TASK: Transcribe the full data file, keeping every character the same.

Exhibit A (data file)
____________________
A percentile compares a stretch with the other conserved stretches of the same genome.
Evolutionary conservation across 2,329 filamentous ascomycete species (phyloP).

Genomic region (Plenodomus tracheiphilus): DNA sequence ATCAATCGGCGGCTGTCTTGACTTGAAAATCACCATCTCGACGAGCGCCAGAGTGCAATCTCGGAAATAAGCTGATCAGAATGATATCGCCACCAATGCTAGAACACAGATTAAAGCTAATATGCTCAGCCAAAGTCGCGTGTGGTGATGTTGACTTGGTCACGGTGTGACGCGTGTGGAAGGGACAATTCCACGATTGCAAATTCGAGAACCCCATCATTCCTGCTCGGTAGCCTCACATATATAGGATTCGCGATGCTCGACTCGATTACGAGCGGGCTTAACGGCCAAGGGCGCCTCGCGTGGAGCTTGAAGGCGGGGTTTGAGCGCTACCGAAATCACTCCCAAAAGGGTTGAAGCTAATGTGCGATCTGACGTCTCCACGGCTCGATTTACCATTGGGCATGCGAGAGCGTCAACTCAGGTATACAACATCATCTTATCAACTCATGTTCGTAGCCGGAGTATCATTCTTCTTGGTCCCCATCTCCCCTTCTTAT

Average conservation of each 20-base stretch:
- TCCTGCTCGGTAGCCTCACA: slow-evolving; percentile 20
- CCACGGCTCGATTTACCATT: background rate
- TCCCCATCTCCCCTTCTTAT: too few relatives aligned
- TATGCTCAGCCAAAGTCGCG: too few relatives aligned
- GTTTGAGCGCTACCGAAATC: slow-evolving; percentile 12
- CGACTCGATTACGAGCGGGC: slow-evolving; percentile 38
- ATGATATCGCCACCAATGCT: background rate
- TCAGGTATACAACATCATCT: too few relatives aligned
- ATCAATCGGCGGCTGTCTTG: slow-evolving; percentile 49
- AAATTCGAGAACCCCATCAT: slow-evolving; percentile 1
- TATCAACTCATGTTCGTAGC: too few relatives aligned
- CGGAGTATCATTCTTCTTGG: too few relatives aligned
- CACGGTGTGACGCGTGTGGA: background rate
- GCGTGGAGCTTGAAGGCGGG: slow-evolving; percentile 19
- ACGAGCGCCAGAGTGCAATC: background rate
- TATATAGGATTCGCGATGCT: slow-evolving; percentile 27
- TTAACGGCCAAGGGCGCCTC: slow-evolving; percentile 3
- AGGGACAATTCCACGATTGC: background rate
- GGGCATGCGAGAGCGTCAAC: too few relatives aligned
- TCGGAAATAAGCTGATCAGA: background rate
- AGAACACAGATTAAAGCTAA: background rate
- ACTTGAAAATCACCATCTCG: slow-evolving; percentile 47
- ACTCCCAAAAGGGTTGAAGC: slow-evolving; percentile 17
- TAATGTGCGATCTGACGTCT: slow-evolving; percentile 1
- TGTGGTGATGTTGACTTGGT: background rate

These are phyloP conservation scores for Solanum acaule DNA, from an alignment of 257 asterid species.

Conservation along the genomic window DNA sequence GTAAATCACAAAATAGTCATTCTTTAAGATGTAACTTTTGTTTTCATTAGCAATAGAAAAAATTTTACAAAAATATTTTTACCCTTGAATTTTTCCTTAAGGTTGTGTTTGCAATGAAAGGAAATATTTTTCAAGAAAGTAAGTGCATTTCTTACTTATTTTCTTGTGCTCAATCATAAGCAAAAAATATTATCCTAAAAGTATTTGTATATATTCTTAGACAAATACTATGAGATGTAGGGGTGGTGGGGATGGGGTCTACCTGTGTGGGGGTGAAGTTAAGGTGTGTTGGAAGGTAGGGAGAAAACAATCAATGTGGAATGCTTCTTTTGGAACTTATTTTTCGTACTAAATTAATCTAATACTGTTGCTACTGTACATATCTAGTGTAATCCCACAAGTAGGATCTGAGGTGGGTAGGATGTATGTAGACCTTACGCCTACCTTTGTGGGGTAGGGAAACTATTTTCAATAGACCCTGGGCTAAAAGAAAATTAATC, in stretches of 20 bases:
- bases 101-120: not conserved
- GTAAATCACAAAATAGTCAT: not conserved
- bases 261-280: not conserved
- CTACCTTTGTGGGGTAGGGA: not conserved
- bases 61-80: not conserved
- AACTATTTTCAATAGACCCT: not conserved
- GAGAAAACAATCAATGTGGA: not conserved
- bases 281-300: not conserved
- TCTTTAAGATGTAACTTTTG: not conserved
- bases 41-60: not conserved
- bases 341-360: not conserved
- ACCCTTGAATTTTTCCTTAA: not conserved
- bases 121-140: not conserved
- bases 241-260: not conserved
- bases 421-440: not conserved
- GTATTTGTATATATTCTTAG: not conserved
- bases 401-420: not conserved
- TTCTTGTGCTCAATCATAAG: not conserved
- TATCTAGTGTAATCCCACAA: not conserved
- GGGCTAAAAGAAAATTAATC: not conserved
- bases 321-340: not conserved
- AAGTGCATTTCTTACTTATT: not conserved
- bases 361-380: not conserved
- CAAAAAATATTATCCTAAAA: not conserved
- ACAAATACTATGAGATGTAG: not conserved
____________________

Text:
A percentile compares a stretch with the other conserved stretches of the same genome.
Evolutionary conservation across 2,329 filamentous ascomycete species (phyloP).

Genomic region (Plenodomus tracheiphilus): DNA sequence ATCAATCGGCGGCTGTCTTGACTTGAAAATCACCATCTCGACGAGCGCCAGAGTGCAATCTCGGAAATAAGCTGATCAGAATGATATCGCCACCAATGCTAGAACACAGATTAAAGCTAATATGCTCAGCCAAAGTCGCGTGTGGTGATGTTGACTTGGTCACGGTGTGACGCGTGTGGAAGGGACAATTCCACGATTGCAAATTCGAGAACCCCATCATTCCTGCTCGGTAGCCTCACATATATAGGATTCGCGATGCTCGACTCGATTACGAGCGGGCTTAACGGCCAAGGGCGCCTCGCGTGGAGCTTGAAGGCGGGGTTTGAGCGCTACCGAAATCACTCCCAAAAGGGTTGAAGCTAATGTGCGATCTGACGTCTCCACGGCTCGATTTACCATTGGGCATGCGAGAGCGTCAACTCAGGTATACAACATCATCTTATCAACTCATGTTCGTAGCCGGAGTATCATTCTTCTTGGTCCCCATCTCCCCTTCTTAT

Average conservation of each 20-base stretch:
- TCCTGCTCGGTAGCCTCACA: slow-evolving; percentile 20
- CCACGGCTCGATTTACCATT: background rate
- TCCCCATCTCCCCTTCTTAT: too few relatives aligned
- TATGCTCAGCCAAAGTCGCG: too few relatives aligned
- GTTTGAGCGCTACCGAAATC: slow-evolving; percentile 12
- CGACTCGATTACGAGCGGGC: slow-evolving; percentile 38
- ATGATATCGCCACCAATGCT: background rate
- TCAGGTATACAACATCATCT: too few relatives aligned
- ATCAATCGGCGGCTGTCTTG: slow-evolving; percentile 49
- AAATTCGAGAACCCCATCAT: slow-evolving; percentile 1
- TATCAACTCATGTTCGTAGC: too few relatives aligned
- CGGAGTATCATTCTTCTTGG: too few relatives aligned
- CACGGTGTGACGCGTGTGGA: background rate
- GCGTGGAGCTTGAAGGCGGG: slow-evolving; percentile 19
- ACGAGCGCCAGAGTGCAATC: background rate
- TATATAGGATTCGCGATGCT: slow-evolving; percentile 27
- TTAACGGCCAAGGGCGCCTC: slow-evolving; percentile 3
- AGGGACAATTCCACGATTGC: background rate
- GGGCATGCGAGAGCGTCAAC: too few relatives aligned
- TCGGAAATAAGCTGATCAGA: background rate
- AGAACACAGATTAAAGCTAA: background rate
- ACTTGAAAATCACCATCTCG: slow-evolving; percentile 47
- ACTCCCAAAAGGGTTGAAGC: slow-evolving; percentile 17
- TAATGTGCGATCTGACGTCT: slow-evolving; percentile 1
- TGTGGTGATGTTGACTTGGT: background rate

These are phyloP conservation scores for Solanum acaule DNA, from an alignment of 257 asterid species.

Conservation along the genomic window DNA sequence GTAAATCACAAAATAGTCATTCTTTAAGATGTAACTTTTGTTTTCATTAGCAATAGAAAAAATTTTACAAAAATATTTTTACCCTTGAATTTTTCCTTAAGGTTGTGTTTGCAATGAAAGGAAATATTTTTCAAGAAAGTAAGTGCATTTCTTACTTATTTTCTTGTGCTCAATCATAAGCAAAAAATATTATCCTAAAAGTATTTGTATATATTCTTAGACAAATACTATGAGATGTAGGGGTGGTGGGGATGGGGTCTACCTGTGTGGGGGTGAAGTTAAGGTGTGTTGGAAGGTAGGGAGAAAACAATCAATGTGGAATGCTTCTTTTGGAACTTATTTTTCGTACTAAATTAATCTAATACTGTTGCTACTGTACATATCTAGTGTAATCCCACAAGTAGGATCTGAGGTGGGTAGGATGTATGTAGACCTTACGCCTACCTTTGTGGGGTAGGGAAACTATTTTCAATAGACCCTGGGCTAAAAGAAAATTAATC, in stretches of 20 bases:
- bases 101-120: not conserved
- GTAAATCACAAAATAGTCAT: not conserved
- bases 261-280: not conserved
- CTACCTTTGTGGGGTAGGGA: not conserved
- bases 61-80: not conserved
- AACTATTTTCAATAGACCCT: not conserved
- GAGAAAACAATCAATGTGGA: not conserved
- bases 281-300: not conserved
- TCTTTAAGATGTAACTTTTG: not conserved
- bases 41-60: not conserved
- bases 341-360: not conserved
- ACCCTTGAATTTTTCCTTAA: not conserved
- bases 121-140: not conserved
- bases 241-260: not conserved
- bases 421-440: not conserved
- GTATTTGTATATATTCTTAG: not conserved
- bases 401-420: not conserved
- TTCTTGTGCTCAATCATAAG: not conserved
- TATCTAGTGTAATCCCACAA: not conserved
- GGGCTAAAAGAAAATTAATC: not conserved
- bases 321-340: not conserved
- AAGTGCATTTCTTACTTATT: not conserved
- bases 361-380: not conserved
- CAAAAAATATTATCCTAAAA: not conserved
- ACAAATACTATGAGATGTAG: not conserved